This manual process requires that you download all the archives, extract them, patch them, and compile them yourself. You need various additional utilities and time. When using this method, it is a good idea to create some batch files to save a lot of retyping and to script tedious commands (like applying the individual patches. Vim 6.1 had 474 of them).

The most up-to-date code is available via ftp from ftp.vim.org and its mirrors ftp.xx.vim.org, where xx is replaced with a country code like us, ca, or uk. See http://www.vim.org/mirrors.php for a more complete list of mirror sites. The /pub/vim/pc directory has the DOS-formatted source code in zip archives. You will want the vim62src.zip, vim62lang.zip and either the vim62rt.zip or the vim62rt1.zip and vim62rt2.zip files. Alternatively, you can get the UNIX-formatted, gzipped or bzipped tarballs from /pub/vim/unix (either vim-6.2.tar.bz2 or all four of vim-6.2-rt1.tar.gz, vim-6.2-rt2.tar.gz, vim-6.2-src1.tar.gz, and vim-6.2-src2.tar.gz) and /pub/vim/extra (vim-6.2-lang.tar.gz and vim-6.2-extra.tar.gz).

To extract the source from these archives, you will need several utilities. For the zip archives, you will need an unzip program. For the tar archives, you will need a tar program, a gunzip program, and perhaps a bunzip2 program. These utilities are available with the Cygwin distribution or in the MSYS package of the MinGW distribution. Finally, you can get the individual executables from sites like http://unxutils.sf.net or http://gnuwin32.sf.net . If you prefer a GUI program, you can get WinZip (which handles zip, tar, and gzip) from http://www.winzip.com or 7-Zip (which handles zip, tar, gzip, and bzip2) from http://www.7-zip.org.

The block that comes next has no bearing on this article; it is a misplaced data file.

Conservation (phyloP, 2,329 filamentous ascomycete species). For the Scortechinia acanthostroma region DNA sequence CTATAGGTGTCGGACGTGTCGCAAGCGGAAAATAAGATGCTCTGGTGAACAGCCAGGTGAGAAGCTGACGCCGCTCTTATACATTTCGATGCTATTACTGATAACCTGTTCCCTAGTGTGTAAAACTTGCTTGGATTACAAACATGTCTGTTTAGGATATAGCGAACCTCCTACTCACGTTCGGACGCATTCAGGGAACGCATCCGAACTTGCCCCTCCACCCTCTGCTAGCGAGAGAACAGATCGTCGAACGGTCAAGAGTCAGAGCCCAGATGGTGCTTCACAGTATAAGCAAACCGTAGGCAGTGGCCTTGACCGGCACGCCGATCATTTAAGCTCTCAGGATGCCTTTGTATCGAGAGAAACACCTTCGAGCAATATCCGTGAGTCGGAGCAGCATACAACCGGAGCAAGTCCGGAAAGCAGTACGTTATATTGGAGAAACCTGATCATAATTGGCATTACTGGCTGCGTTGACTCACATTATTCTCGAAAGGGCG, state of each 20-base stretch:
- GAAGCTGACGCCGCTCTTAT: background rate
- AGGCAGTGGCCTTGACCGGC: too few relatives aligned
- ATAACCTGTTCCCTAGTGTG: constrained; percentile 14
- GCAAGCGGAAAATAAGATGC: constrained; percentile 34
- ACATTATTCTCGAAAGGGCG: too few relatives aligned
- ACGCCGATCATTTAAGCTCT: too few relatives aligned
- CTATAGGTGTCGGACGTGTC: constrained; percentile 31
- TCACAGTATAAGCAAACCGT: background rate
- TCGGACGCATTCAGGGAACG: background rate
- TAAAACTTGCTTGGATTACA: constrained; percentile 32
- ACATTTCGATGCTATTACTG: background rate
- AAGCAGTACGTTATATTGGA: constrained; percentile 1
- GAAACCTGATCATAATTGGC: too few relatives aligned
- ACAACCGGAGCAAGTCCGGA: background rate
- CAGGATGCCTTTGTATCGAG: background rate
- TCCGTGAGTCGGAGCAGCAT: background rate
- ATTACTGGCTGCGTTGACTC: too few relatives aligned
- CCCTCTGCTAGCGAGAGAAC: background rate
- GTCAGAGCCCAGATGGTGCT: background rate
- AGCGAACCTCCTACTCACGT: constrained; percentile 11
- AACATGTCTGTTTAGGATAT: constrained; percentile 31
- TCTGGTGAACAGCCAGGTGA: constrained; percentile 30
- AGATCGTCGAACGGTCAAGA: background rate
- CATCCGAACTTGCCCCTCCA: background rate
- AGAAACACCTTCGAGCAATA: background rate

Whichever source archives you get, place them in the C:\TEMP directory together. These archives hold the base 6.2.0 code. Extract the files into the current directory. If you are using the zip archives, you will have a new vim subdirectory, and the source will be located in C:\TEMP\vim\vim62\src; otherwise, with the tar archives, you will have a vim62 subdirectory, and the source will be located in C:\TEMP\vim62\src.